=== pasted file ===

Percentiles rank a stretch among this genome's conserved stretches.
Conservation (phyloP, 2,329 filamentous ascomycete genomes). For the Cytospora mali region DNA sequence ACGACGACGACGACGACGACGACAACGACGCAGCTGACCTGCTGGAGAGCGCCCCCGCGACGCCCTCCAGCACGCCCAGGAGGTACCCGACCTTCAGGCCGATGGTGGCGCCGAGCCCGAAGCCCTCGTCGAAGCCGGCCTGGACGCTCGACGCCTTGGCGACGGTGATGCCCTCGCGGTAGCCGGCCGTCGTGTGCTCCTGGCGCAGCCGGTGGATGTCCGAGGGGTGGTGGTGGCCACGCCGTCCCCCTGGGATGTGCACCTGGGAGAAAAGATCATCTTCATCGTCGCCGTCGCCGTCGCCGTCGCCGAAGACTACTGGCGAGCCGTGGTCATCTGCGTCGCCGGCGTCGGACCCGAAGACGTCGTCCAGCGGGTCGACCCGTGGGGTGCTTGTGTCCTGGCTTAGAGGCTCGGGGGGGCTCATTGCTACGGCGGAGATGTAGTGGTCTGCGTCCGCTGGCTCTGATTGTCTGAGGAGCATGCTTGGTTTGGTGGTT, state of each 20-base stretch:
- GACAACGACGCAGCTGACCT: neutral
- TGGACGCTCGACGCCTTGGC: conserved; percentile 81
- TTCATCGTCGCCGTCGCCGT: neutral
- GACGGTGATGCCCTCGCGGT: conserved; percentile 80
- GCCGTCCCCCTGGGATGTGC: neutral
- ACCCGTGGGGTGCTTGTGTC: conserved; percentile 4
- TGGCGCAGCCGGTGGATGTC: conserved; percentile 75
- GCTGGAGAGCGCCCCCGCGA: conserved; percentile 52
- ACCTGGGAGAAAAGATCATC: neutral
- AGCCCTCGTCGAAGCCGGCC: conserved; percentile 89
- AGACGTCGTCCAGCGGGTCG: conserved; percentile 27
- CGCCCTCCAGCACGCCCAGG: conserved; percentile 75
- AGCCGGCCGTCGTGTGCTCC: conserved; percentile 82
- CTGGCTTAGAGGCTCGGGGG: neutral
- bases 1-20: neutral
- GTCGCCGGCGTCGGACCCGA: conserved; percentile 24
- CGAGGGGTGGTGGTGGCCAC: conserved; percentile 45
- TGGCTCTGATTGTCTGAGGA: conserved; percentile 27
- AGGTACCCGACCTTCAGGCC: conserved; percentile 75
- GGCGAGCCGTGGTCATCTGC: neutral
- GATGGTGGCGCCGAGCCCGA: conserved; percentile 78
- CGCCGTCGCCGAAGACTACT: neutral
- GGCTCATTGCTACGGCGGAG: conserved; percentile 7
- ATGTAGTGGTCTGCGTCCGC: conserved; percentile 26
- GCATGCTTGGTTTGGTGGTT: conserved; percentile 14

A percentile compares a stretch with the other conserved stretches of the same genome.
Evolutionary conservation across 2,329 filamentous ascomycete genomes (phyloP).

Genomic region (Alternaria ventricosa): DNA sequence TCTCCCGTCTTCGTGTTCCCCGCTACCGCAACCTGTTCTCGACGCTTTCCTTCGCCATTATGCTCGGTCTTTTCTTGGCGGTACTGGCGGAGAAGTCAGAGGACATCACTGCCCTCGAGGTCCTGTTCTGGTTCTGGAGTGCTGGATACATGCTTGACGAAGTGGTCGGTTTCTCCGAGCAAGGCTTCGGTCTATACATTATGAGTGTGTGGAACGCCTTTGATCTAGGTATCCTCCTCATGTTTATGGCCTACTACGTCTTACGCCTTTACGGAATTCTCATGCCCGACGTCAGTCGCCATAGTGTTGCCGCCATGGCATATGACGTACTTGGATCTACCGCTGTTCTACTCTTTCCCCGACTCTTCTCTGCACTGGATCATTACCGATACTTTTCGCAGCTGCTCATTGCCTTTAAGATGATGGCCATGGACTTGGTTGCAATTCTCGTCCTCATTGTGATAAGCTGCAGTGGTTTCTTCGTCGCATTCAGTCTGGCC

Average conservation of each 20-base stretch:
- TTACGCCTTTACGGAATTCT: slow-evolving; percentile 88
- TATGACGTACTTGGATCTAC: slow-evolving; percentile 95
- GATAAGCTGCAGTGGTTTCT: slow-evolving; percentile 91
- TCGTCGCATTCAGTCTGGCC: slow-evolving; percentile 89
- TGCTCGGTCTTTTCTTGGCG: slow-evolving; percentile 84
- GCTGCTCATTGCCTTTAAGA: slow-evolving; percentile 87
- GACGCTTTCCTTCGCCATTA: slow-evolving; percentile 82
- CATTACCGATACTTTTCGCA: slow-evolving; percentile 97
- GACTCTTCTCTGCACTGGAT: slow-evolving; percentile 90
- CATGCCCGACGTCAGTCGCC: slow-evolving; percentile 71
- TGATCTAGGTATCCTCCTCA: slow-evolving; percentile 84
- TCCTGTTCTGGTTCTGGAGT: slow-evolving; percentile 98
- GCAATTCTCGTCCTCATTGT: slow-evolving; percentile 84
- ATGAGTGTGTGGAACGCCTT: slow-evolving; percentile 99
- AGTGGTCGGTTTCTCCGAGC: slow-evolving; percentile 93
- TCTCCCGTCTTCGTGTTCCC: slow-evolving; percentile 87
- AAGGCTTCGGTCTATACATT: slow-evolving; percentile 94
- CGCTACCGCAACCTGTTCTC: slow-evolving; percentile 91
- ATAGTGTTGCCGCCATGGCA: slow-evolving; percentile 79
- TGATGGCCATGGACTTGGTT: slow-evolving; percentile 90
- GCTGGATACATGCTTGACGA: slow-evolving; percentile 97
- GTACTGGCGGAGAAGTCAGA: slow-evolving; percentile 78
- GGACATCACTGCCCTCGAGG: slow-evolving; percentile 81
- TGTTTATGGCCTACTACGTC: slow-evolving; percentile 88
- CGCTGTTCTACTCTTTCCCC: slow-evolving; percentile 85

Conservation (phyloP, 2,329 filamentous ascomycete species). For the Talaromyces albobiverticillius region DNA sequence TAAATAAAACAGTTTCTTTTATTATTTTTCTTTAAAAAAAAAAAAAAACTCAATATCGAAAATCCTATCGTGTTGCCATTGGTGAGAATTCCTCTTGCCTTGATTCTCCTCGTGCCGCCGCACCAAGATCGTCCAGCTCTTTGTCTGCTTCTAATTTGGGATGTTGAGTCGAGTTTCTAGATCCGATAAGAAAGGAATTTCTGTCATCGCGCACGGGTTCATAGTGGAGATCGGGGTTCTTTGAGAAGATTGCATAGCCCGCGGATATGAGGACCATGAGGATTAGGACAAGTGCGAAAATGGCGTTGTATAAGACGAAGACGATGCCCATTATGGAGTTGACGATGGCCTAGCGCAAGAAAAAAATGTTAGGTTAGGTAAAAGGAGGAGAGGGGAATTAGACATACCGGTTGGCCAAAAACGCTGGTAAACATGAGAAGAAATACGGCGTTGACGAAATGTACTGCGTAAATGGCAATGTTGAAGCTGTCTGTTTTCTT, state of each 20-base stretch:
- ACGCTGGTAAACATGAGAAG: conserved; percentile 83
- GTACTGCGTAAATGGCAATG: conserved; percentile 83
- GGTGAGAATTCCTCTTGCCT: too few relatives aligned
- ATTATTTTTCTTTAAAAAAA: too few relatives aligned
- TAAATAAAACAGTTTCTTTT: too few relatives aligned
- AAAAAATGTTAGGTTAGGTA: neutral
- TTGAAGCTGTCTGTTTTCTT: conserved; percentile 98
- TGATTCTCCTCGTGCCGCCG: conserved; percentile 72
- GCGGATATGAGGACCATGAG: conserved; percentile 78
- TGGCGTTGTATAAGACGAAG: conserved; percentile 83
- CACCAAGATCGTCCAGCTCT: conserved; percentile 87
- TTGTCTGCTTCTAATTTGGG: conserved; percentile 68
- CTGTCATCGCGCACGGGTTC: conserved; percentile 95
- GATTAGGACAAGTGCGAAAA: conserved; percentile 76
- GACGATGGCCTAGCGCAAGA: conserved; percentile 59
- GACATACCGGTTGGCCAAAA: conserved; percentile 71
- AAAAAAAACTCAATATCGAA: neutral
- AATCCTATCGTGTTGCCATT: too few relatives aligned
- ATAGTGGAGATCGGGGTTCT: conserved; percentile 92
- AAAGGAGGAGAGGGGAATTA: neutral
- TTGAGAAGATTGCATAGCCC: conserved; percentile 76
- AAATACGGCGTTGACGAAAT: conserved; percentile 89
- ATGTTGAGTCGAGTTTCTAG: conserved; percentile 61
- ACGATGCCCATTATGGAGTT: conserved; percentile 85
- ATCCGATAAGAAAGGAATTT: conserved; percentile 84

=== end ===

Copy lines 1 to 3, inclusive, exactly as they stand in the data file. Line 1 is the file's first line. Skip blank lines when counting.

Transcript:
Percentiles rank a stretch among this genome's conserved stretches.
Conservation (phyloP, 2,329 filamentous ascomycete genomes). For the Cytospora mali region DNA sequence ACGACGACGACGACGACGACGACAACGACGCAGCTGACCTGCTGGAGAGCGCCCCCGCGACGCCCTCCAGCACGCCCAGGAGGTACCCGACCTTCAGGCCGATGGTGGCGCCGAGCCCGAAGCCCTCGTCGAAGCCGGCCTGGACGCTCGACGCCTTGGCGACGGTGATGCCCTCGCGGTAGCCGGCCGTCGTGTGCTCCTGGCGCAGCCGGTGGATGTCCGAGGGGTGGTGGTGGCCACGCCGTCCCCCTGGGATGTGCACCTGGGAGAAAAGATCATCTTCATCGTCGCCGTCGCCGTCGCCGTCGCCGAAGACTACTGGCGAGCCGTGGTCATCTGCGTCGCCGGCGTCGGACCCGAAGACGTCGTCCAGCGGGTCGACCCGTGGGGTGCTTGTGTCCTGGCTTAGAGGCTCGGGGGGGCTCATTGCTACGGCGGAGATGTAGTGGTCTGCGTCCGCTGGCTCTGATTGTCTGAGGAGCATGCTTGGTTTGGTGGTT, state of each 20-base stretch:
- GACAACGACGCAGCTGACCT: neutral